Despite a 7% fall in fossil fuel burning due to coronavirus lockdowns, heat-trapping carbon dioxide continued to build up in the atmosphere, also setting a new record. The average surface temperature across the planet in 2020 was 1.25C higher than in the pre-industrial period of 1850-1900, dangerously close to the 1.5C target set by the world’s nations to avoid the worst impacts.

Only 2016 matched the heat in 2020, but that year saw a natural El Niño climate event which boosts temperatures. Without that it is likely 2020 would have been the outright hottest year. Scientists have warned that without urgent action the future for many millions of people “looks black”.

The temperature data released by the European Union’s Copernicus Climate Change Service (C3S) showed that the past six years have been the hottest six on record. They also showed that Europe saw its hottest year on record, 1.6C above the long-term average, with a searing heatwave hitting western Europe in late July and early August.

The Arctic and northern Siberia saw particularly extreme average temperatures in 2020, with a large region 3C higher than the long-term average and some locations more than 6C higher. This resulted in extensive wildfires, with a record 244m tonnes of CO2 released within the Arctic Circle. Arctic sea ice was also significantly lower, with July and October seeing the smallest extent on record for those months.

“[The year] 2020 stands out for its exceptional warmth in the Arctic,” said Carlo Buontempo, director of C3S. “It is no surprise that the last decade was the warmest on record, and is yet another reminder of the urgency of ambitious emissions reductions to prevent adverse climate impacts.”

“The extraordinary climate events of 2020 show us we have no time to lose,” said Matthias Petschke, at the European commission. “It will be difficult, but the cost of inaction is too great.”

Satellite view of tropical storms in the Atlantic
 A record 29 tropical storms formed in the Atlantic Ocean in 2020. Photograph: AP
Shidonna Raven Garden and Cook

“Despite the absence of the cyclical boost of El Niño to global temperatures [we are] getting dangerously close to the 1.5C limit,” said Prof Dave Reay, at the University of Edinburgh. “Covid lockdowns around the world may have caused a slight dip in emissions, but the CO2 accumulating in the atmosphere is still going up fast. Unless the global economic recovery from the nightmares of 2020 is a green one, the future of many millions of people around the world looks black indeed.”

The level of CO2 in the atmosphere reached a new record in 2020, with the cut in emissions due to Covid lockdowns described as a “tiny blip” by the UN’s World Meteorological Organisation. Vincent-Henri Peuch, director of the Copernicus Atmosphere Monitoring Service, said: “Until the net global emissions reduce to zero, CO2 will continue to accumulate in the atmosphere and drive further climate change.”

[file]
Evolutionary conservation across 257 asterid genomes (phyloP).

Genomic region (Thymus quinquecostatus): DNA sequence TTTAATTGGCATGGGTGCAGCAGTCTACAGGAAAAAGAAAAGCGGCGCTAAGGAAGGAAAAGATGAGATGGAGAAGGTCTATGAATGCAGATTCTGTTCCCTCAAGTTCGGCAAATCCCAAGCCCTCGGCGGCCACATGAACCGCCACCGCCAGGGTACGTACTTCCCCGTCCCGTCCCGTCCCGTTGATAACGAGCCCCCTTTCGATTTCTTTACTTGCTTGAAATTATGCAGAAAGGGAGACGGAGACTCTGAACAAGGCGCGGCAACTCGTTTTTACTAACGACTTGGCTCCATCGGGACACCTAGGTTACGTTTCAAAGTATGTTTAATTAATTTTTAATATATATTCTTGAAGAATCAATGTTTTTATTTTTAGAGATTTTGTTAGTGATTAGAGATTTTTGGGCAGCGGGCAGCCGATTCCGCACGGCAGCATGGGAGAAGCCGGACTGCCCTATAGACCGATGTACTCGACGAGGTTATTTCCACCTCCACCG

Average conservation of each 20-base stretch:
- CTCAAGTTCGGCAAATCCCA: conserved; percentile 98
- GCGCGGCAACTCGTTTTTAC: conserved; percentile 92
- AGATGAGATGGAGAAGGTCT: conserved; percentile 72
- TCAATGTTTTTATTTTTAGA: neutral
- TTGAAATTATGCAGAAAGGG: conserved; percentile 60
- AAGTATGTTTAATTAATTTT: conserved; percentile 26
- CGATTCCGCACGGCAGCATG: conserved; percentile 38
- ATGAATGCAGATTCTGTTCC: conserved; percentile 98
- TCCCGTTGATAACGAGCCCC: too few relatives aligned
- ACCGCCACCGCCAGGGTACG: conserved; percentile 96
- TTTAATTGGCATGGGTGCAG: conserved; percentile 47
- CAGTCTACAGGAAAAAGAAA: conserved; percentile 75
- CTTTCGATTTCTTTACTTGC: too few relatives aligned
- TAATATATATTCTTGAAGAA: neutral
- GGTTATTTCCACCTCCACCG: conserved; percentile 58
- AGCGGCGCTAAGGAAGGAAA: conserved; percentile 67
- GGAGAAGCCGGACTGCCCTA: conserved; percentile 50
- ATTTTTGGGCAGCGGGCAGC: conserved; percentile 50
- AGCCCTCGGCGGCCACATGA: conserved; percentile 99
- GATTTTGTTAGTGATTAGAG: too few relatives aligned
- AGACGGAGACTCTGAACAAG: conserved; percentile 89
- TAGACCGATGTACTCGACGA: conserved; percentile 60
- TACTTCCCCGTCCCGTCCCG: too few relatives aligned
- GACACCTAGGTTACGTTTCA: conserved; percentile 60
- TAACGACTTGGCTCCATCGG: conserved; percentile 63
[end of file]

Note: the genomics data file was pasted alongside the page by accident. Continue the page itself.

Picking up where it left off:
The UK Met Office issued a forecast on Friday that CO2 levels will pass a new milestone in 2021 – being 50% higher than before the Industrial Revolution. Its scientists said CO2 will exceed 417 parts per million (ppm) for several weeks from April to June, which is 50% higher than the 278 ppm in the late 18th century when industrial activity began.

This is despite the expectation that weather conditions brought by the counterpart of El Niño, La Niña, will see higher natural growth in tropical forests that will soak up some of humanity’s emissions.

“The human-caused buildup of CO2 in the atmosphere is accelerating,” said Prof Richard Betts at the Met Office. “It took over 200 years for levels to increase by 25%, but now just over 30 years later we are approaching a 50% increase. Global emissions will need to be brought down to net zero within about the next 30 years if global warming is to be limited to 1.5C.”

Do you recycle? Do you bike? How can you help the environment where you are and in the Hampton Road, Virginia area – – click above?

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Hospitals are leaving millions of sensitive medical images exposed online

Source: ZD Net

Cybersecurity researchers discover millions of medical files and associated personal data left discoverable on the open web due to being stored insecurely.

Danny Palmer
Source: ZD Net
Shidonna Raven Garden and Cook

By Danny Palmer | December 15, 2020 — 13:09 GMT (05:09 PST) | Topic: Security

Hacking healthcare: Why connected medical devices and hospitals are such a tempting target for cyber criminals WATCH NOW